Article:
13. Eickmeier WG (1979) Photosynthetic recovery in the resurrection plant Selaginella lepidophylla after wetting. Oecologia 39:93–106Google Scholar
  14. Eickmeier WG (1980) Photosynthetic recovery of resurrection spikemosses from different hydration regimes. Oecologia 46:380–385Google Scholar
  15. Eickmeier WG (1983) Photosynthetic recovery of the resurrection plant Selaginella lepidophylla (Hook. and Grev.) Spring: effects of prior desiccation rate and mechanisms of desiccation damage. Oecologia 58:115–120Google Scholar
  16. Eickmeier WG (1986) The correlation between high-temperature and desiccation tolerances in a poikilohydric desert plant. Can J Bot 54:611–61Google Scholar
  17. Ferrar PJ, Osmond CB (1986) Nitrogen supply as a factor influencing photoinhibition and photosynthetic acclimation after transfer of shade-grown Solanum dulcamara to bright light. Planta 168:563–570Google Scholar
  18. Forseth I, Ehleringer JR (1980) Solar tracking response to drought in a desert annual oecologia 44:159–163Google Scholar
  19. Foyer C, Furbank R, Harbinson J, Horton P (1990) The mechanisms contributing to photosynthetic control of electron transport by carbon assimilation in leaves. Photosyn Res 25:83–100Google Scholar
  20. Gauhl E (1976) Photosynthetic response to varying light intensity in ecotypes of Solanum dulcamara L. from shaded and exposed environments. Oecologia 22:275–28Google Scholar
  21. Kitajima M, Butler WL (1975) Quenching of chlorophyll fluorescence and primary photochemistry in chloroplasts by dibromothymoquinone. Biochim Biophys Acta 376:105–115Google Scholar
  22. Krause GH (1988) Photoinhibition of photosynthesis. An evaluation of damaging and protective mechanisms. Physiol Plant 74:566–574Google Scholar
  23. Ludlow MM, Björkman O (1983) Paraheliotrophic leaf movement as a protective mechanism against drought-induced damage to primary photosynthetic reactions. Carnegie Inst Washington Yearbk 82:89–91Google Scholar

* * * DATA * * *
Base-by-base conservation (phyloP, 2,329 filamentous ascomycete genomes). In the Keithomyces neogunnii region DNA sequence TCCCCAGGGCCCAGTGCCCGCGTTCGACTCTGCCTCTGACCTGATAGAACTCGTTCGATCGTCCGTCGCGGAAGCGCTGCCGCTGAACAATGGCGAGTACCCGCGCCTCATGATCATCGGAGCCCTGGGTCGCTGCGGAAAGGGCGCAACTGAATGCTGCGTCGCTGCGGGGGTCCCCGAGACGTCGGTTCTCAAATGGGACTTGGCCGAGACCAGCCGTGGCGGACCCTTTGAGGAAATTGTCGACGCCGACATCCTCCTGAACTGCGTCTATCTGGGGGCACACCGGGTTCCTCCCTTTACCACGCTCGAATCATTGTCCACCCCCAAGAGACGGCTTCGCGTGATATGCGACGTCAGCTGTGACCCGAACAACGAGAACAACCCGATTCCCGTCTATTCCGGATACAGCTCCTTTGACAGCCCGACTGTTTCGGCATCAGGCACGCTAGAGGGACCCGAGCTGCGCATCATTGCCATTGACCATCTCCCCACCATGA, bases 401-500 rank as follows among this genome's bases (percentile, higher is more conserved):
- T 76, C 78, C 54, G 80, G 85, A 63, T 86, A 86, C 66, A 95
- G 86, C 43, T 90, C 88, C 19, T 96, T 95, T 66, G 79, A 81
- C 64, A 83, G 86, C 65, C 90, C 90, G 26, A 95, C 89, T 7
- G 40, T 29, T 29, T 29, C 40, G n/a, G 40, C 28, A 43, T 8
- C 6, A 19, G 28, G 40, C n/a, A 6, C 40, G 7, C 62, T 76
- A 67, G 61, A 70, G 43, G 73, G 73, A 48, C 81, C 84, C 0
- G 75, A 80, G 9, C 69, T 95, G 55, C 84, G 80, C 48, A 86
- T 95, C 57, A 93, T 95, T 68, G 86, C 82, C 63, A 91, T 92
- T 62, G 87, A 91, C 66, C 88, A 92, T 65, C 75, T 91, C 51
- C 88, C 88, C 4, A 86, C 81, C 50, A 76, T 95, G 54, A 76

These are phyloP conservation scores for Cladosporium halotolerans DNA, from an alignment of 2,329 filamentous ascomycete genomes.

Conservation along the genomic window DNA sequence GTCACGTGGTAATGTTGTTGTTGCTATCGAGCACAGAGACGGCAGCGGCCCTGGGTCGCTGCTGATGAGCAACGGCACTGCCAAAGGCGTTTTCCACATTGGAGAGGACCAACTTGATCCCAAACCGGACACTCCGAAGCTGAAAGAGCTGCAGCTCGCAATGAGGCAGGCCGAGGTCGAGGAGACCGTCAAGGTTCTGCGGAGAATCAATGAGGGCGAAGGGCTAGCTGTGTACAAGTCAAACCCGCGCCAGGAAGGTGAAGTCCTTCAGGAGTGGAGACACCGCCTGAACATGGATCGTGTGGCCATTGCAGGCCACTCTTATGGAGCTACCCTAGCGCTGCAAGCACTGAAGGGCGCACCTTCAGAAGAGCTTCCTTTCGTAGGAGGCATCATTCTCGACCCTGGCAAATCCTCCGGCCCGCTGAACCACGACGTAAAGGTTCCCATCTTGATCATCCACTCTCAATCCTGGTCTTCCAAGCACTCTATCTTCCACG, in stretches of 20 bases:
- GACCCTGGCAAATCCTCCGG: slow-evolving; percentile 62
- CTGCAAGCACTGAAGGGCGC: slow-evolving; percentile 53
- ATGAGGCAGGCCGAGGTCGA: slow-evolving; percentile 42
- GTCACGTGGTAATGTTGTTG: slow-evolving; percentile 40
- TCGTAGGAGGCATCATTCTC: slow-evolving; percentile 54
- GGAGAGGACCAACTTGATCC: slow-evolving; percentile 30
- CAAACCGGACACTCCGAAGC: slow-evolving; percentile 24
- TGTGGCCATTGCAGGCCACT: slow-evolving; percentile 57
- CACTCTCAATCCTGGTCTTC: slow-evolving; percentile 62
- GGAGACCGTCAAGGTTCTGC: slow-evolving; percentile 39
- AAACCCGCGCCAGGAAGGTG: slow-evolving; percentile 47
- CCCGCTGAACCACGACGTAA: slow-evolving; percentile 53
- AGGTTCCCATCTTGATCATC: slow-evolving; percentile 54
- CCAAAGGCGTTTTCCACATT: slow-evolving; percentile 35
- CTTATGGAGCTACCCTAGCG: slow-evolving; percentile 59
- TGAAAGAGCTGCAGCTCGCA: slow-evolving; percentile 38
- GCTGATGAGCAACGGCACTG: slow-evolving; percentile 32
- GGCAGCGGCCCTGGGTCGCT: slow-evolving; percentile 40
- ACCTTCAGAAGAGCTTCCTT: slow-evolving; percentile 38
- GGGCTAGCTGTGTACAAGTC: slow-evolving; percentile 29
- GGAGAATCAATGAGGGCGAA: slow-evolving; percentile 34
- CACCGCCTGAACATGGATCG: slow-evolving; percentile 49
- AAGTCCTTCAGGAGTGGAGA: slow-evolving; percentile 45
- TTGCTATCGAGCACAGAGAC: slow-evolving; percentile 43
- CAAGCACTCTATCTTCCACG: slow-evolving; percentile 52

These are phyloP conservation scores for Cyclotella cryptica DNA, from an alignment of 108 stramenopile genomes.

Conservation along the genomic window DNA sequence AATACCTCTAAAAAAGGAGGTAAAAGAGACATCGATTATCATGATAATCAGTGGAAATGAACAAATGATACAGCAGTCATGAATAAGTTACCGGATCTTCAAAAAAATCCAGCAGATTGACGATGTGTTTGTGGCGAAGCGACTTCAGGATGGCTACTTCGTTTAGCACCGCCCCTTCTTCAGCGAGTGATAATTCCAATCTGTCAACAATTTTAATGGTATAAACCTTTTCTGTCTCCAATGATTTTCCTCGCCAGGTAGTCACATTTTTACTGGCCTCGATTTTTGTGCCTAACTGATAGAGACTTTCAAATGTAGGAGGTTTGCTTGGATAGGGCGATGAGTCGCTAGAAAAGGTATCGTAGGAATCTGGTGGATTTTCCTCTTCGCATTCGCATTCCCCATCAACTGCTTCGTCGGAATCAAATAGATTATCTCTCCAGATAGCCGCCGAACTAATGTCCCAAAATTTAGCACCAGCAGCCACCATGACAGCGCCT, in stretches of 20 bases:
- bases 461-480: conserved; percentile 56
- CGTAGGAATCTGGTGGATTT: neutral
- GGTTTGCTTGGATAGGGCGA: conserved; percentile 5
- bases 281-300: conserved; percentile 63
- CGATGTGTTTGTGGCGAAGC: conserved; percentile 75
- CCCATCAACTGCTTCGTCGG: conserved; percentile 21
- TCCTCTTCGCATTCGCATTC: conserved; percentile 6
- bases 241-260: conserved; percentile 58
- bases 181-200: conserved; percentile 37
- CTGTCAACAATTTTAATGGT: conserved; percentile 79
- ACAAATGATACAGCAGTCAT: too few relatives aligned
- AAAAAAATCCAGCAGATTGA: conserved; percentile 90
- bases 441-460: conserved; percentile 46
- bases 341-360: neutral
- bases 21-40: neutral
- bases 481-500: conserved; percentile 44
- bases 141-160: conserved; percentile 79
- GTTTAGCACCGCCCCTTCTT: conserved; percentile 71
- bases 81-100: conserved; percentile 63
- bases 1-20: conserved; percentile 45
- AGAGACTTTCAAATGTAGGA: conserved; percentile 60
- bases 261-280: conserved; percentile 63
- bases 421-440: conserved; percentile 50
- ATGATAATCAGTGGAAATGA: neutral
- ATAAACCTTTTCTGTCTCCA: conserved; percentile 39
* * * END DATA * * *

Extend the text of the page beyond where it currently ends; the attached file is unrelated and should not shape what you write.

24. Ludlow MM, Björkman O (1984) Paraheliotrophic leaf movement in Siratro as a protective mechanism against drought-induced damage to primary photosynthetic reactions: damage by excessive light and heat. Planta 161:505–518Google Scholar
  25. Ögren E, Öquist G (1985) Effect of drought on photosynthesis, chlorophyll fluorescence and photoinhibition suseptibility in intact willow leaves. Planta 180:400–409Google Scholar
  26. Powles SB,(1984) Photoinhibition of photosynthesis induced by visible light. Ann Rev Plant Physiol 35:15–44Google Scholar
  27. Powles SB, Björkman O (1981) Leaf movement in the shade species Oxalis oregana. II. Role in protection against injury by intense light. Carnegie Inst Washington Yearbk 80:63–66Google Scholar
  28. Powles SB, Critchley C (1980) Effect of light intensity during growth on photoinhibition of attached bean leaflets. Plant Physiol 65:1181–1187Google Scholar
  29. Powles SB, Osmond CB, Thorn SW (1979) Photoinhibition of attached leaves of C3 plants illuminated in the absence of both carbon dioxide and of photorespiration. Plant Physiol 64:982–988Google Scholar
  30. Prichard JM, Forseth IN (1988) Rapid leaf movement, microclimate, and water relations of two temperate legumes in three contrasting habitats. Amer J Bot 75(8):1201–1211Google Scholar
  31. Satoh K, Fork DC (1982) Photoinhibition of reaction centers of photosystems I and II in intact Bryopsis chloroplasts illuminated under anaerobic conditions. Photobiochem Photobiophys 4:153–162Google Scholar
  32. Schreiber U, Schliwa U, Bilger W (1986) Continuous recording of photochemical and non-photochemical fluorescence quenching with a new type of modulation fluorometer. Photosyn Res 10:51–62Google Scholar
  33. Sokal RR, Rohlf FJ (1981) Biometry (Second Ed) WH Freeman and Company, NYGoogle Scholar
  34. Zar JE (1984) Biostatistical analysis (Second Ed) Prentice-Hall Englewood Cliffs, NJGoogle Scholar

Copyright information

© Springer-Verlag 1991

Authors and Affiliations

  • Jefferson G. Lebkuecher
    • 1
  • William G. Eickmeier
    • 1
  1. 1.Department of BiologyVanderbilt UniversityNashvilleUSA

Personalised recommendations